U.S. commandos planned for the worst as they arrived at a site in eastern Afghanistan to free Army Sergeant Bowe Bergdahl after the Taliban had agreed to release him in exchange for five detainees held at Guantanamo Bay in Cuba, Defense Secretary Chuck Hagel said.
U.S. special operations forces took custody of Bergdahl at about 10.30 a.m. New York time on May 31 as the five Taliban detainees were handed over to Qatar authorities, who negotiated the exchange. Captured outside a U.S. base in Afghanistan, he was the only remaining American prisoner of war in the country.
"This is a very happy day for the Bergdahl family," Hagel told reporters Sunday on a military aircraft before arriving at the Bagram Airfield outside Kabul to meet with U.S. troops. "It's a very important day for our troops and our country."
Hagel's visit to Afghanistan is the first by a senior U.S. official since President Barack Obama announced May 27 that he planned to station 9,800 American troops in the country starting early next year if the next Afghan president signs a bilateral security agreement that has been stalled for months. Almost all U.S. troops would be withdrawn by the end of 2016.
What was billed as a routine troop visit for Hagel took on added significance as Bergdahl was released Saturday.
Although details of the swap had been agreed upon, the U.S. commandos arriving to take Bergdahl from the site along the border with Pakistan came prepared to fight, Hagel said.
"Where there's always danger, you prepare for all eventualities," Hagel said.
U.S. forces "took every possible precaution we could take, through intelligence, surveillance, reconnaissance, through having enough of our assets positioned in the right locations, having enough helicopters, and doing everything we could possibly do to anticipate violence, and anything going in a different direction," Hagel said.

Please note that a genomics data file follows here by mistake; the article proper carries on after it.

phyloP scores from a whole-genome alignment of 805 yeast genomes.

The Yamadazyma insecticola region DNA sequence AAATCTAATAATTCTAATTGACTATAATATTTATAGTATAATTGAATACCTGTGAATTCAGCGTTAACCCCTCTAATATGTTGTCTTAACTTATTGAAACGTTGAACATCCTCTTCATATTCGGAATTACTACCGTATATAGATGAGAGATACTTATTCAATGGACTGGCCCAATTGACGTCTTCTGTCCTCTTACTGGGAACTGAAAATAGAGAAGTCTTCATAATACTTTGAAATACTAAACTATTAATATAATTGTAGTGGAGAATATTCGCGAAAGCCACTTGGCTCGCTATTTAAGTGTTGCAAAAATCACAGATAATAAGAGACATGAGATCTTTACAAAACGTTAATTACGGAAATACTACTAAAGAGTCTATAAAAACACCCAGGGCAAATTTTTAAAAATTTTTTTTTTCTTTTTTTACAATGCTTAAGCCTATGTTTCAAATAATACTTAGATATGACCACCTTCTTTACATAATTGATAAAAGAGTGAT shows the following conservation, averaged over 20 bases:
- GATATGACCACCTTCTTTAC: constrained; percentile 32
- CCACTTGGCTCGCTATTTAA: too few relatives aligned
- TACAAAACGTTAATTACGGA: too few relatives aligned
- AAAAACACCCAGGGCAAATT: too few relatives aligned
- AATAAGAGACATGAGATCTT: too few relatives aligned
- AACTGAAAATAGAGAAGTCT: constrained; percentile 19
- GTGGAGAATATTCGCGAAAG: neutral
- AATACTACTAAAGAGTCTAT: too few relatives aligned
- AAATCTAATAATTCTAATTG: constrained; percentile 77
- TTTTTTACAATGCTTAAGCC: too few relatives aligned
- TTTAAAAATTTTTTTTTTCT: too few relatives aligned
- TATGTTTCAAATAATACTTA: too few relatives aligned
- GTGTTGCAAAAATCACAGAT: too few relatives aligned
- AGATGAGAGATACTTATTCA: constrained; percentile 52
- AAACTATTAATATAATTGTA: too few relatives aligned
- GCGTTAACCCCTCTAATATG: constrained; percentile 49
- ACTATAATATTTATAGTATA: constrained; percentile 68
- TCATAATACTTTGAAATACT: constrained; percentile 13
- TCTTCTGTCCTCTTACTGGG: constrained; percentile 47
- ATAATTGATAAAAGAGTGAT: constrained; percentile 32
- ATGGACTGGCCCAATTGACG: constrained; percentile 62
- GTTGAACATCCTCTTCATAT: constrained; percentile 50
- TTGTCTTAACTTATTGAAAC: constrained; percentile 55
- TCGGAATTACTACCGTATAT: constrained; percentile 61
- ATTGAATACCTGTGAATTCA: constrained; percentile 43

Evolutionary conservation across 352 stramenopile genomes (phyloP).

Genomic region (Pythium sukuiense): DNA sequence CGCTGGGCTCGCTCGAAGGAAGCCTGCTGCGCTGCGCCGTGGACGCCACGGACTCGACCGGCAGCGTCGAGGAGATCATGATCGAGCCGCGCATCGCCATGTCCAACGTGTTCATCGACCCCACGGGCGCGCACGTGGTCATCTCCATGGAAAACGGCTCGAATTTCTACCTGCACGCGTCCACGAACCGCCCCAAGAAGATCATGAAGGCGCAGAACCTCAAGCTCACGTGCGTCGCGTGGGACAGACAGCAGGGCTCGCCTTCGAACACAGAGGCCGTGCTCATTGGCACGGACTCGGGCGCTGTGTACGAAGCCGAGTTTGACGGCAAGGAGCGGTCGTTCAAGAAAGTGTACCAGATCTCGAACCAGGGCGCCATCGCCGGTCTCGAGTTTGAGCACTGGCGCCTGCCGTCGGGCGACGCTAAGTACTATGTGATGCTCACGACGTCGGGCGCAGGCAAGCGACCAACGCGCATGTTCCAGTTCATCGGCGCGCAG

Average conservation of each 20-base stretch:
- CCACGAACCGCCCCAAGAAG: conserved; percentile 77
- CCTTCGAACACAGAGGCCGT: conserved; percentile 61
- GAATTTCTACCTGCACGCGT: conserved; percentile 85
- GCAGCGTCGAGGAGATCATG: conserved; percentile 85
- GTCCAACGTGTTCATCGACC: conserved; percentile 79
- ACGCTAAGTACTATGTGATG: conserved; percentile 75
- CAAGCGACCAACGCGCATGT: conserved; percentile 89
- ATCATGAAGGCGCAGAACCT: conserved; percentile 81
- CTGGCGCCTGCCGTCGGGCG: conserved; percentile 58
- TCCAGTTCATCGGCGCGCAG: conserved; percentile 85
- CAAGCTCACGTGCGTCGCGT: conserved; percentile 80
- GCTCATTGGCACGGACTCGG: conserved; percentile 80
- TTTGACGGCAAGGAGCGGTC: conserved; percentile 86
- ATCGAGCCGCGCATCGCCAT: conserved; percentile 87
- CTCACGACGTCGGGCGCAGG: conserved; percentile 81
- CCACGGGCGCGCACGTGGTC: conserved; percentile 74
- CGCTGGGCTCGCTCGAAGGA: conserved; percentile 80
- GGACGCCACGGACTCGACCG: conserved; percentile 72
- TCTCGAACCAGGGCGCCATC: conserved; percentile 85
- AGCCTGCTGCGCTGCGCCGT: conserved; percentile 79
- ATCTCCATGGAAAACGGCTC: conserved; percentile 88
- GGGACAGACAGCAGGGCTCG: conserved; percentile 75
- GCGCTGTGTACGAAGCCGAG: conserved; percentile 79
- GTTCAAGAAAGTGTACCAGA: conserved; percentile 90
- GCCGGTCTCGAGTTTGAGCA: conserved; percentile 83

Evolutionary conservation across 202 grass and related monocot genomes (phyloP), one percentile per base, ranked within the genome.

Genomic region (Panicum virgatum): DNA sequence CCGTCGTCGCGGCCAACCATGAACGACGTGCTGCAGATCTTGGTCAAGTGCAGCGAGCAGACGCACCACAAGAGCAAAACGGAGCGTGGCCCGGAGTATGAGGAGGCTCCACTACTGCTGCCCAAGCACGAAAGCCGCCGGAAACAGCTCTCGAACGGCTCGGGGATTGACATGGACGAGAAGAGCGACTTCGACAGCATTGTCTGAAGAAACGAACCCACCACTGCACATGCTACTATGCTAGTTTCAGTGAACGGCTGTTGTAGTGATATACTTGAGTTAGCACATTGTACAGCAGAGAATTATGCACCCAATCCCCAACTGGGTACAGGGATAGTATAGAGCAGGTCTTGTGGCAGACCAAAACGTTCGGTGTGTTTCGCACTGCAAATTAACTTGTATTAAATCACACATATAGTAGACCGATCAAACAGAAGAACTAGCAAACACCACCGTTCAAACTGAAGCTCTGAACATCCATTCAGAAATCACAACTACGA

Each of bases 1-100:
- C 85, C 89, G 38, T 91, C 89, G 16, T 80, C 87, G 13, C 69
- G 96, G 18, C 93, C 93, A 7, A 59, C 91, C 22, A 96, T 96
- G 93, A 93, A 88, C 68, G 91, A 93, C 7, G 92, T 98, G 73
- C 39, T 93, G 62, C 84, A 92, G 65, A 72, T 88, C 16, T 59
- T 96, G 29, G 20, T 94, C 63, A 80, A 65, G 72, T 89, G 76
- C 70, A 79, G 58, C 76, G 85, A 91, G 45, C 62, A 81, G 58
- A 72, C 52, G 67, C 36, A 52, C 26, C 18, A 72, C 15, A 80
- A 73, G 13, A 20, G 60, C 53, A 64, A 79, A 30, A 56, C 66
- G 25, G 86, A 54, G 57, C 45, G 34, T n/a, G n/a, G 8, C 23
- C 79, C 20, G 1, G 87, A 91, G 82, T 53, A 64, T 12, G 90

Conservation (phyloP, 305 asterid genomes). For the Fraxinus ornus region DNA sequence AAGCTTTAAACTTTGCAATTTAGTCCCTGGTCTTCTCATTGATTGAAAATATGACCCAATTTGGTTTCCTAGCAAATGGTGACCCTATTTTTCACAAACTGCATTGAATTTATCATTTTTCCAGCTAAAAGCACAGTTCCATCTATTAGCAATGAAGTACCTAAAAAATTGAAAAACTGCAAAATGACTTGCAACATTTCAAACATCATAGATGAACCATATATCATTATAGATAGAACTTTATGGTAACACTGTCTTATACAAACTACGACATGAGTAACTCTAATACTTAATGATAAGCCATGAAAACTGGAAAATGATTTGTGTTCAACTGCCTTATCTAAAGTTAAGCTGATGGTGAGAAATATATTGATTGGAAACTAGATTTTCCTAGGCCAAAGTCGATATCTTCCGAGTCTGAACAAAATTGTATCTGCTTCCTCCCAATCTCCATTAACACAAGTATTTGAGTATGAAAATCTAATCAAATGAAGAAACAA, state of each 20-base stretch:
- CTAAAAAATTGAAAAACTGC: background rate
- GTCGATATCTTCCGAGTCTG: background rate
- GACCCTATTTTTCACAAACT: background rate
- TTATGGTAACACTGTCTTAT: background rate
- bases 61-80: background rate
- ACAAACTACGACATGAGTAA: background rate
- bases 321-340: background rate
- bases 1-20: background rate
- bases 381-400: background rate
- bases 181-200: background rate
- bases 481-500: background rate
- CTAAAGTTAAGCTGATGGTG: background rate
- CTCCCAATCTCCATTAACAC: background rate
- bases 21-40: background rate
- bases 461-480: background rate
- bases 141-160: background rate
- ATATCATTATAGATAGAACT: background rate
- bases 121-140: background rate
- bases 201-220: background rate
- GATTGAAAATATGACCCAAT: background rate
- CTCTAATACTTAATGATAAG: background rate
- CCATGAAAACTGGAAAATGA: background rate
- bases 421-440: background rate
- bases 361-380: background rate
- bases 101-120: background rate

Bergdahl was brought to the site by a group of as many as 18 Taliban fighters, a senior U.S. defense official told reporters Saturday. Bergdahl walked to the waiting U.S. helicopters and the operation was over quickly, according to the official, who asked not to be identified to discuss operations.
"No shots were fired, there was no violence," Hagel said of the operation. "It went as well as we not only had expected and planned, but also as well as it could have."
Hagel declined to provide more details on which commando units were involved or what types of helicopters were used.
"Some specifics are classified and will remain that way," he said.
Hagel stopped briefly at the Bagram base before heading to a NATO ministers' meeting in Brussels. He planned to meet U.S. military officials including Marine Corps General Joseph Dunford, commander of the International Security Assistance Force, as well as Ambassador James B. Cunningham. Hagel does not plan to meet Afghan President Hamid Karzai or any other Afghan officials.